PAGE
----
NAZI LITERATURE IN THE AMERICAS Roberto Bolaño Picador, £16.99
ROBERTO Bolao has been one of the publishing sensations of the past few years, as the Anglophone world posthumously became aware of one of the most exhilarating, intense and dangerous new voices to emerge from South America.
Nazi Literature In The Americas was one of his earliest books, first published in 1996. It isn't his masterpiece – critics and readers will argue for many years to come for the respective merits of The Savage Detectives and 2666 – nor is it the book I'd give to introduce someone to Bolao's unique aesthetic – Last Evenings On Earth or Amulet would serve better. But it may well be the book which is the key to understanding what makes him such a profound, fierce writer.
Similar to Borges' Dictionary of Imaginary Beings, though far more monstrous, this work is presented as encyclopaedia entries about fictitious, far-right authors from north and south of the Gulf of Mexico. It is a parade of delusional, mediocre, vicious and pitiable poetasters, a scabrous parlour game that reveals much about literature, power and complicity.
Parts of it are very funny indeed. A few of the titles, such as Cower, Hounds!, The Voice You Withered and Impenitent Memoirs, give a sense of how Bolao went about creating this constellation of grotesques. His various ultra-right-wing authors comprise Hitlerites and hooligans, preachers and teachers, exiled Germans living in secluded "communities" and society grandes dames. What is frightening is how convincing they are (such as Silvio Salvatico, who promoted "permanent war… as a kind of gymnastics for the nation… lifelong writer's grants… and the colonisation of Antarctica" as well as being a "soccer player and a Futurist"). What is even more frightening is how similar some of their rhetoric and aesthetics are to the left-wing radical tradition. Then, of course, there is also the subterranean tradition of genuine right-wing writers who are still read, taught and honoured: Hamsun, Pound, Marinetti, Celine, de Man, d'Annunzio, Francis Stuart.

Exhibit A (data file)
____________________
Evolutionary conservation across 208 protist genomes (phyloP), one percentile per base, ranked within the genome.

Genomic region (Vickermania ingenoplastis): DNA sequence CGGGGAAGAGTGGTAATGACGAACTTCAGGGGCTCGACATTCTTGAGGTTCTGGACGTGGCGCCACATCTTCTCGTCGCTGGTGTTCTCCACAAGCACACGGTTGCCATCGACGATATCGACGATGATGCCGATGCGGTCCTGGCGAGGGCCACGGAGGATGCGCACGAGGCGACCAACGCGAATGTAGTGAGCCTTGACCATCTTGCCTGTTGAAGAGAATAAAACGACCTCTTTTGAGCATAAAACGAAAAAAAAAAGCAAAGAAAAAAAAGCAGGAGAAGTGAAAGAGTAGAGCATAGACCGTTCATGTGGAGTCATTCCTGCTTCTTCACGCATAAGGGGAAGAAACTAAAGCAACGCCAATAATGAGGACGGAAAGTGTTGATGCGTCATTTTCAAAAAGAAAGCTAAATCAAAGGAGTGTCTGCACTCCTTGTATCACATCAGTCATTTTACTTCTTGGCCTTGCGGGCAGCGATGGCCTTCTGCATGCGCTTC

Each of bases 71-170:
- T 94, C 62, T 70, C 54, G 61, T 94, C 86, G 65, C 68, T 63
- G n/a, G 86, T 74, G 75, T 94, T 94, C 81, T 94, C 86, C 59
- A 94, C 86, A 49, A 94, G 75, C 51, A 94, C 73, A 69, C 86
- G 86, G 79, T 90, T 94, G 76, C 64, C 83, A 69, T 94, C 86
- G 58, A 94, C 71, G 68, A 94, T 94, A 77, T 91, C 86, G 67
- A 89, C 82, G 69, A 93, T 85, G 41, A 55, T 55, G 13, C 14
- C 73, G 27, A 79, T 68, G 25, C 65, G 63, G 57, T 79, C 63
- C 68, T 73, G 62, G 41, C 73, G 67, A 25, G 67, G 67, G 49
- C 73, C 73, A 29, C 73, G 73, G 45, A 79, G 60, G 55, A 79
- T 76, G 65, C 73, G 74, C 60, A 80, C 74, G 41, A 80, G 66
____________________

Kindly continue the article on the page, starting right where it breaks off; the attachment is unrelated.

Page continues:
Just as you're lulled into the whole game, Bolao ratchets it all up a notch. The reader can balance wry appreciation and moral indignation as long as the writers are faintly ludicrous. With the final entry, on "Carlos Hoffmann", we get a truly despicable individual who is also, it seems, a truly great artist, a visionary who writes poems in the sky while murdering in cellars. At the heart of Bolao there seems to be a profound hatred of literature; of its gullibility, amorality and willingness to whisper poisoned blandishments to power.